Regardless, the Orioles core will mostly remain intact for at least another year. The infield is probably going to be Hardy-less, but returning Machado, Schoop and Davis with Caleb Joseph at catcher as a worst-case scenario is still pretty good. There’s no reason to think Adam Jones, whose extension runs out after the 2018 season, will be anything but an Oriole until then. Trey Mancini has hit his way into an everyday role, as has Mark Trumbo’s contract.
With Dylan Bundy and Kevin Gausman as the lone Orioles starters guaranteed spots heading into next year, the meat of the Orioles talent isn’t going to lose much beef. If anything, the timing of everything will trim a lot of unnecessary fat.
Sprinkle in some offseason add-ons and the Orioles aren’t projected to look too much different than they do now. And that’s just how Duquette wants it.
2018 is all but prepared to be last swing of the pendulum, and Duquette hasn’t shown any symptoms of pushing the envelope in either direction. Sure, he’s had his good and bad attempts, like Andrew Miller and Gerardo Parra, but his primary objective has always been to stabilize a teetering roster with what he thinks works, and what he knows.
The Davis and Trumbo signings were always meant to reassure Orioles fans the front office was committed to winning, and winning with what has won before. Darren O’Day’s trendsetting deal set a precedent that good relievers are worthy of steeper pay, and he’s a clubhouse guy as well as an effective reliever when healthy. Davis hits 53 home runs, and the Orioles were more than willing to overbid for a player whose market never really developed. Trumbo was much of the same, without the bloated price.
Other than the mid-salaried role player, the Orioles haven’t proven they’re willing to go above and beyond whether it be through trade or on the free agent market. In contrast, Duquette has been more than willing to latch onto proven commodities. This makes for a conundrum that doesn’t fork in the road, but rather puts the car in park.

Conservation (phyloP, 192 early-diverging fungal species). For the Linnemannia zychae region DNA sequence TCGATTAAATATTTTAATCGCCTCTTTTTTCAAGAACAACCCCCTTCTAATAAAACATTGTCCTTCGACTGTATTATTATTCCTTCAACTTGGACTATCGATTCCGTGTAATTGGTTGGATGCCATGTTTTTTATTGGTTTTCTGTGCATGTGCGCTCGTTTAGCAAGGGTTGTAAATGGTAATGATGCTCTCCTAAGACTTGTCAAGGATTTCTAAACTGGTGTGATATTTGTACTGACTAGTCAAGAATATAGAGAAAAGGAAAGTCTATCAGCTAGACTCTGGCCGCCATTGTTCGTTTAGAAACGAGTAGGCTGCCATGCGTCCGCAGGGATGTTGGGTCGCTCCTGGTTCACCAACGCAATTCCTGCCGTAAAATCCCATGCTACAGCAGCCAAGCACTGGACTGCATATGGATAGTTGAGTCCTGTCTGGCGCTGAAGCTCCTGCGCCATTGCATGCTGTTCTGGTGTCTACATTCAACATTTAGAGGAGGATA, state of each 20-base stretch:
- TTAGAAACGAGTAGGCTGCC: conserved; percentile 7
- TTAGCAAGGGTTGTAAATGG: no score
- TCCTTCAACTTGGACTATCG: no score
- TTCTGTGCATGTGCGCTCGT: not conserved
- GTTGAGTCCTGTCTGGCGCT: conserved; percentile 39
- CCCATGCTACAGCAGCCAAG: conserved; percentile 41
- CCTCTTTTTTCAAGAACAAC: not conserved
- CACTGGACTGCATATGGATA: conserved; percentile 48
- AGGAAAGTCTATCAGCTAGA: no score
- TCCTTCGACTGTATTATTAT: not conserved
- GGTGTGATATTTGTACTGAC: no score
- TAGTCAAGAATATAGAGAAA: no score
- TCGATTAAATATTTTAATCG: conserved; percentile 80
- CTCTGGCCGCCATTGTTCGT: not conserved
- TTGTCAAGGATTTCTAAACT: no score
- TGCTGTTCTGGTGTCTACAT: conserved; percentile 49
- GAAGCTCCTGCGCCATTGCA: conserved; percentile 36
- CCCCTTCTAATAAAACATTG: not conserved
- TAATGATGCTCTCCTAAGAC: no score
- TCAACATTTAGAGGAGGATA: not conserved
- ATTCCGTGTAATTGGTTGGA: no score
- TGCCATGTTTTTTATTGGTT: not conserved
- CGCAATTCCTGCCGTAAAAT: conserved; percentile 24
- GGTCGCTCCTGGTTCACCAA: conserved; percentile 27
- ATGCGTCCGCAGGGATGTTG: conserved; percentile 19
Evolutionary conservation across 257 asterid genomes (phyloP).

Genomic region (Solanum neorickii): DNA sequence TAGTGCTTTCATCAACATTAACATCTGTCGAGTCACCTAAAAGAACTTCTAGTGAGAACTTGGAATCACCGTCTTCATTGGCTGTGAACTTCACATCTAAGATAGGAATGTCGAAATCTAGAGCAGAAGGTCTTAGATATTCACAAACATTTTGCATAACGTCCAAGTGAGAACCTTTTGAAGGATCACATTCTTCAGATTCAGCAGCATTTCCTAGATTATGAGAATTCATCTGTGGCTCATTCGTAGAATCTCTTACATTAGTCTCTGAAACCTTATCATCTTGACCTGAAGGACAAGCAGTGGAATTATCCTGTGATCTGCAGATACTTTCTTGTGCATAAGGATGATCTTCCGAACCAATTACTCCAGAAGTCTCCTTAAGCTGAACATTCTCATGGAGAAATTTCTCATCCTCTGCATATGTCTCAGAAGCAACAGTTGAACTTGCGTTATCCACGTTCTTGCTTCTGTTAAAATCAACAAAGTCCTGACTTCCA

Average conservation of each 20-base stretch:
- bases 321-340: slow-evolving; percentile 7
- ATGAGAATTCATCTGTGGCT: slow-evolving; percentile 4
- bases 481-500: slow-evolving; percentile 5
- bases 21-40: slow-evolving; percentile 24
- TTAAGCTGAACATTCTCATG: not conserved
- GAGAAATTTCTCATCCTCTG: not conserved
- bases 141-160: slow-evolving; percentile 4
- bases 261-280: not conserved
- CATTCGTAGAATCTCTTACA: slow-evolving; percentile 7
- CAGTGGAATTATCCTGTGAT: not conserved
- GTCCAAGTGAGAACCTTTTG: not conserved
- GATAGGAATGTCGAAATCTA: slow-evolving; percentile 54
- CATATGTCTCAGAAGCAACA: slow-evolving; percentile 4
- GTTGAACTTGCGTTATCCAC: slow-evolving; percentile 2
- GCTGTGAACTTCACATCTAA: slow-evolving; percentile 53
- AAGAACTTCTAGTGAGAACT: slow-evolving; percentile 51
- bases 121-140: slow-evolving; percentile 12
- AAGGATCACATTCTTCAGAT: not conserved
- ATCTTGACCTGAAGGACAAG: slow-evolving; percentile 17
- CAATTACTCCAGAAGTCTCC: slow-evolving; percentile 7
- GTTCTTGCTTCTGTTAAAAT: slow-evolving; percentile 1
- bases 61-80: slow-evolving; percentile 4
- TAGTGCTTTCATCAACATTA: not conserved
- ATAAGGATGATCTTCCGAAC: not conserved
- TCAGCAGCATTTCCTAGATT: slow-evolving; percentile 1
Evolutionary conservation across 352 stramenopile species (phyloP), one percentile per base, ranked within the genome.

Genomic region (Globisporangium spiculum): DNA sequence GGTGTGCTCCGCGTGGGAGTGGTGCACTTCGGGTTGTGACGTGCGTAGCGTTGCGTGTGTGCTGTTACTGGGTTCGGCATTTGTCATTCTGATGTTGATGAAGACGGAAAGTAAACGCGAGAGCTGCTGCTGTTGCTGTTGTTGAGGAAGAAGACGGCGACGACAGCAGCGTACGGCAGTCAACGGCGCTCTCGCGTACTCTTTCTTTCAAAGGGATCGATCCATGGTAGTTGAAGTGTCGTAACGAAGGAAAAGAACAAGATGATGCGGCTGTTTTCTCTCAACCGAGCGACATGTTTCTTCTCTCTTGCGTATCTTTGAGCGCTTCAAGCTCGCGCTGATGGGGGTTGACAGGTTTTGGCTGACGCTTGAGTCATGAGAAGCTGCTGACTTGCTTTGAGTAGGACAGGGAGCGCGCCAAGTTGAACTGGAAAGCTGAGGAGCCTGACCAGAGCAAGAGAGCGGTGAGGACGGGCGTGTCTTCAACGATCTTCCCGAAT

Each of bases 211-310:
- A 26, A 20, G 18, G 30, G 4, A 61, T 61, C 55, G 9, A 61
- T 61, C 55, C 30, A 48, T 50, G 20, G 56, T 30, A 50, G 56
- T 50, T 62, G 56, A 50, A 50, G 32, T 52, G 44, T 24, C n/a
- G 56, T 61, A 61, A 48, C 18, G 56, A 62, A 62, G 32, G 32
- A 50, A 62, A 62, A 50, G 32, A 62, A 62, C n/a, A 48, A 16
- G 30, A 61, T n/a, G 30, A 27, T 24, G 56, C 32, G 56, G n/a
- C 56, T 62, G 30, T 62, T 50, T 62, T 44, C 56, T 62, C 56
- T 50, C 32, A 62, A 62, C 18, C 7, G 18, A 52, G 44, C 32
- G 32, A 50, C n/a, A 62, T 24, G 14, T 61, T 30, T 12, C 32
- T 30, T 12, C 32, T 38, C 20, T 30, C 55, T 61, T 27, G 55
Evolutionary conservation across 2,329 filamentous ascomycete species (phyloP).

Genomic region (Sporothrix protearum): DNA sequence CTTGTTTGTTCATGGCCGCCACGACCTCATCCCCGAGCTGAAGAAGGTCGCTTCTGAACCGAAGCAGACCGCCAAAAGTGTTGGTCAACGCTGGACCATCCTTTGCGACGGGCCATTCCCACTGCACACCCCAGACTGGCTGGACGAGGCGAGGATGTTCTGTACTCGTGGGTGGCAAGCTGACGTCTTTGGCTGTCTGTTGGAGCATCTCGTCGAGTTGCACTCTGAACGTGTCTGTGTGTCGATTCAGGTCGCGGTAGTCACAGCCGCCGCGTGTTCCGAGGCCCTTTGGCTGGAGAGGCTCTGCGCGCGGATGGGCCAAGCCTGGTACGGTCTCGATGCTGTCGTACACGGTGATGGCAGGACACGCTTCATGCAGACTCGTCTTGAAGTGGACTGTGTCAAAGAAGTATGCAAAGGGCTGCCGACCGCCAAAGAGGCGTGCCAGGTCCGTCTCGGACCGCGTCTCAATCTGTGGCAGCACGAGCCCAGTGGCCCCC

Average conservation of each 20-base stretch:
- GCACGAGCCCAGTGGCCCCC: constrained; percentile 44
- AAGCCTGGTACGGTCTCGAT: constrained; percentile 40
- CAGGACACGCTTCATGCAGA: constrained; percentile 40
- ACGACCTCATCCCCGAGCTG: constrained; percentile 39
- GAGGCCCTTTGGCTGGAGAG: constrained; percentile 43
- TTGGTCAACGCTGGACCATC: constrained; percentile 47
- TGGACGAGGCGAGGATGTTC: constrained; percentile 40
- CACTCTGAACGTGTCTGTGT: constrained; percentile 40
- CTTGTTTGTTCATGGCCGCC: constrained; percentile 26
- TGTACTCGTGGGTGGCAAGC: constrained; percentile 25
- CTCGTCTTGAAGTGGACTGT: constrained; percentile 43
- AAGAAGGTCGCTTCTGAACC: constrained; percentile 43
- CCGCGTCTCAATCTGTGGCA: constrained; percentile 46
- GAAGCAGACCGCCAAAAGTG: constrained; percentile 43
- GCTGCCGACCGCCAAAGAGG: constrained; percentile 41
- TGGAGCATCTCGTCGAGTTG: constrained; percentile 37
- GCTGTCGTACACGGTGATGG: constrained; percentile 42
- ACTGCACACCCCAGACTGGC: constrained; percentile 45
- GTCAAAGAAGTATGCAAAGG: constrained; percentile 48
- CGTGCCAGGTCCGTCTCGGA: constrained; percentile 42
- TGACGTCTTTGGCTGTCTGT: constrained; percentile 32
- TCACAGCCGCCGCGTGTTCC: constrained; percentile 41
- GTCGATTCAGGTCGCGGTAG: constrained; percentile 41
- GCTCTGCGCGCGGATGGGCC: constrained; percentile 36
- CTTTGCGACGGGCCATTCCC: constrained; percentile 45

There is no team in baseball that embraces the middle ground more than the Orioles, and based on the evidence at hand, there’s no reason to suggest a rebuilding plan is anywhere in place. This makes Machado’s future pretty simple, and the Orioles future as a whole much less.
The Orioles are going to try to wring the winning towel dry, whether or not there is any moisture left. Some may call it admirable, bleak or downright negligent, but it’s how the Duquette-era Birds have ran the ball club and how they will continue to march forward, because there is no presentable data to suggest otherwise.
The 2018 season may spark a new conversation, but for now, these are the Orioles we’ve been dealt, as well as the blind hope that comes with an underperforming baseball team with just enough time to turn its demise around. Machado, Britton and others are going to stay just where they are for now, because the Orioles, as they’ve proven, are trying to delay the inevitable.
The balancing act of trying to win with an unprecedented big budget while also facing a dismal future always seemed to be converging, but the former was never a promise.
If the Orioles stroll along with this status quo, day by day, the latter holds a little more weight. Then in the end, nobody wins.